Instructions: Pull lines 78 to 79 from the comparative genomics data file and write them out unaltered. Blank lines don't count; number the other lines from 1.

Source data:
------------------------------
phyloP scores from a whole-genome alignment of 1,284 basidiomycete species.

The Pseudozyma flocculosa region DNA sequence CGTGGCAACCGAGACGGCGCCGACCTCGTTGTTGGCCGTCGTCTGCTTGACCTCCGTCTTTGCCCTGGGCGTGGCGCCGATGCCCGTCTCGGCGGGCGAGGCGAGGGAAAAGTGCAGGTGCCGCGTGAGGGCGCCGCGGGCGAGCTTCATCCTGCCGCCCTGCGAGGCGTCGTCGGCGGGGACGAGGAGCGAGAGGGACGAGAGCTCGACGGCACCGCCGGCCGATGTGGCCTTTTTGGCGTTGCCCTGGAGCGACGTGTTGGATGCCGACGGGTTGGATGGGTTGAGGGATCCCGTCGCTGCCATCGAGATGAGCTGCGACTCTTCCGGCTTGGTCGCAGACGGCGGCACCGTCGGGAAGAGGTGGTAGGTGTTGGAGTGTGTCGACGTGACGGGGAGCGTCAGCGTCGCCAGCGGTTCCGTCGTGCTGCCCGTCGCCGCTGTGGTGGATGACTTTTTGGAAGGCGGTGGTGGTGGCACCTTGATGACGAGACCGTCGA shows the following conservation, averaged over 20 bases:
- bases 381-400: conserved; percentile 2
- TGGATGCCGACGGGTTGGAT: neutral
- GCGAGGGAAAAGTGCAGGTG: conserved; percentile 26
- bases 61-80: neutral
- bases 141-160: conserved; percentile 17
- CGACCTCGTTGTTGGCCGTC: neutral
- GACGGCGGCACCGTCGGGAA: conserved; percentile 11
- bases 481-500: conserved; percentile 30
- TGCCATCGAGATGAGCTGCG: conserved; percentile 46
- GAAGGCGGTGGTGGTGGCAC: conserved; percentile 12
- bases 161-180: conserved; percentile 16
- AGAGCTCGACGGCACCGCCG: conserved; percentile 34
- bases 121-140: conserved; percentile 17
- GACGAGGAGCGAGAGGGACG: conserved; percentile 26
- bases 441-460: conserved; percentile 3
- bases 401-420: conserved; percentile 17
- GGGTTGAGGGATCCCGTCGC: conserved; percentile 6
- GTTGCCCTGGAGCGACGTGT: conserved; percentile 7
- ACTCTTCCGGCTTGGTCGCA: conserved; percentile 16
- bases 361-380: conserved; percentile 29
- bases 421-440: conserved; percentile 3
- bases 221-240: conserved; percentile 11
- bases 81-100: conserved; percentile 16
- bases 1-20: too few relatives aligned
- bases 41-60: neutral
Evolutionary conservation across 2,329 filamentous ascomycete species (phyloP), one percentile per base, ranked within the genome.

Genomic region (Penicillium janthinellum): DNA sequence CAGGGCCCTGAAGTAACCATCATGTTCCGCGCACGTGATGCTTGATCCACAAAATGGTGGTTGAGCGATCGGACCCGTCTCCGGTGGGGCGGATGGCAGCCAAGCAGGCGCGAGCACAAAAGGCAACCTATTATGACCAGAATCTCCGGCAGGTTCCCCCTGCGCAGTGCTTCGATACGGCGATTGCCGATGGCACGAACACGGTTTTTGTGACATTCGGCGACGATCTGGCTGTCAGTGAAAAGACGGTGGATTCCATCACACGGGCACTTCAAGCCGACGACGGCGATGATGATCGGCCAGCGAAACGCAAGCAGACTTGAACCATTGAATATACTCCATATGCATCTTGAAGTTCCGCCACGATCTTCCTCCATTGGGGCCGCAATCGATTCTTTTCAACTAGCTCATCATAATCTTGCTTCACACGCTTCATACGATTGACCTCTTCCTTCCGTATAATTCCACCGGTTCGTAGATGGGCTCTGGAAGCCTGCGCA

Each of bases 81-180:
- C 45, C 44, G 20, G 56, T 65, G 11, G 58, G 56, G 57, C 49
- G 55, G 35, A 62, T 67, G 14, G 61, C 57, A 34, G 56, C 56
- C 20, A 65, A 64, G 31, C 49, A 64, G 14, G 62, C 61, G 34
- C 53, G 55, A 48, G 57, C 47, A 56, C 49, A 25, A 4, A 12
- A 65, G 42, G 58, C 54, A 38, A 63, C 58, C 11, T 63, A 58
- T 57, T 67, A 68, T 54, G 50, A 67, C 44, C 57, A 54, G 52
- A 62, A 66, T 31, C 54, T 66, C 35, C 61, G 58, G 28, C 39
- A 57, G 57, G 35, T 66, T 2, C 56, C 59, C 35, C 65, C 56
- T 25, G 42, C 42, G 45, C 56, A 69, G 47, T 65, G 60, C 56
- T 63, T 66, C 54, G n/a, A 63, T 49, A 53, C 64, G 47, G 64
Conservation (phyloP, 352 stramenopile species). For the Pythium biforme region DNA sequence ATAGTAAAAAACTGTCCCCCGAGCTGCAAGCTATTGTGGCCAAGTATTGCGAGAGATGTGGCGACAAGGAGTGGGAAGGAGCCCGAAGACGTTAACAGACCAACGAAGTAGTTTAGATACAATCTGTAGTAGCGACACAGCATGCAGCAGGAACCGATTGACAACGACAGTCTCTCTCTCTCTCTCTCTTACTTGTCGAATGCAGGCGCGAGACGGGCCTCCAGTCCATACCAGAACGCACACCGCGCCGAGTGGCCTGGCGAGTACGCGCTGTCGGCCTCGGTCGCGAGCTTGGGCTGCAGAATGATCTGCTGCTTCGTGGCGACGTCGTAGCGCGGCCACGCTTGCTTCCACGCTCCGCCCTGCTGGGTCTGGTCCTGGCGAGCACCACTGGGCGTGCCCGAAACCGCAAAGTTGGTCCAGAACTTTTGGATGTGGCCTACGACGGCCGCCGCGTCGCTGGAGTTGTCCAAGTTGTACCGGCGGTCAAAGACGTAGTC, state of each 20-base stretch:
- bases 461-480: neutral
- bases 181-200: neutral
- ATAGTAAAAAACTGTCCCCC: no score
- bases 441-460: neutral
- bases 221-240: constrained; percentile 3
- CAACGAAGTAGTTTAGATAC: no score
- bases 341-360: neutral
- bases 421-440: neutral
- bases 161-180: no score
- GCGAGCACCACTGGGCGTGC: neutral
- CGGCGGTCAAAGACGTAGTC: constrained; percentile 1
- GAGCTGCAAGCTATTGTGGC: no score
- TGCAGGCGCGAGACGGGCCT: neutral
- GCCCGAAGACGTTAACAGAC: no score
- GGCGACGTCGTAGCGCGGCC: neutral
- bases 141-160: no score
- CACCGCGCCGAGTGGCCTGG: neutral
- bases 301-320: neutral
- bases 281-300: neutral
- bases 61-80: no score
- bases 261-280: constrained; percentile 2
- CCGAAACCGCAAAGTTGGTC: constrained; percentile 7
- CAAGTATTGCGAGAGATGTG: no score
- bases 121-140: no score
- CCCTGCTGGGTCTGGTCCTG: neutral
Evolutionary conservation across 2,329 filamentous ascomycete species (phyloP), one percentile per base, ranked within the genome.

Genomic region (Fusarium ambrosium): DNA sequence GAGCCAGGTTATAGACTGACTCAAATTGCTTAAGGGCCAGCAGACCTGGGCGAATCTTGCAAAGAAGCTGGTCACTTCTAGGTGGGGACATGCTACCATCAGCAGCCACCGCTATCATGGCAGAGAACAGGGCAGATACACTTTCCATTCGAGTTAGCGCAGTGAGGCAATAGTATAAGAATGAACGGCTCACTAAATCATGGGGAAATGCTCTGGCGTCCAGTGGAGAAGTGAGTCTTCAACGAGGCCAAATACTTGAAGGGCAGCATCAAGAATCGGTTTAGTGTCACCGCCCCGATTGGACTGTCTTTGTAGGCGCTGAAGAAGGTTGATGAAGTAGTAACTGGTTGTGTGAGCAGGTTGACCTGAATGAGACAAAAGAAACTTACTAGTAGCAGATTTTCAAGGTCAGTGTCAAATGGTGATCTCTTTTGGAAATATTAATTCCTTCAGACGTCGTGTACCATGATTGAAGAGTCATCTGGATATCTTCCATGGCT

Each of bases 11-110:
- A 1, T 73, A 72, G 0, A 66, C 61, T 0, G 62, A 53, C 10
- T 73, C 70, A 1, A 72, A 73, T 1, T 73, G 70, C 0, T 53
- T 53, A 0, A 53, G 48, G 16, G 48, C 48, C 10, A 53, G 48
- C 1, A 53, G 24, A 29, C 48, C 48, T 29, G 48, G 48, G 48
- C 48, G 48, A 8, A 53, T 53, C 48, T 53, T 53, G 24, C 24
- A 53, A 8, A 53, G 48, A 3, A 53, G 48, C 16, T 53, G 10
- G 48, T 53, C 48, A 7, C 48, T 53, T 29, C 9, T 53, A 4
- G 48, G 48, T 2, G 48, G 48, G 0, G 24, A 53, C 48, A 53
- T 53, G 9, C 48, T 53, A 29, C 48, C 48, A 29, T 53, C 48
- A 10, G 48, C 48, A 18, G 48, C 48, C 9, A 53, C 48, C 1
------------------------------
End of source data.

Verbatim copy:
- T 53, G 9, C 48, T 53, A 29, C 48, C 48, A 29, T 53, C 48
- A 10, G 48, C 48, A 18, G 48, C 48, C 9, A 53, C 48, C 1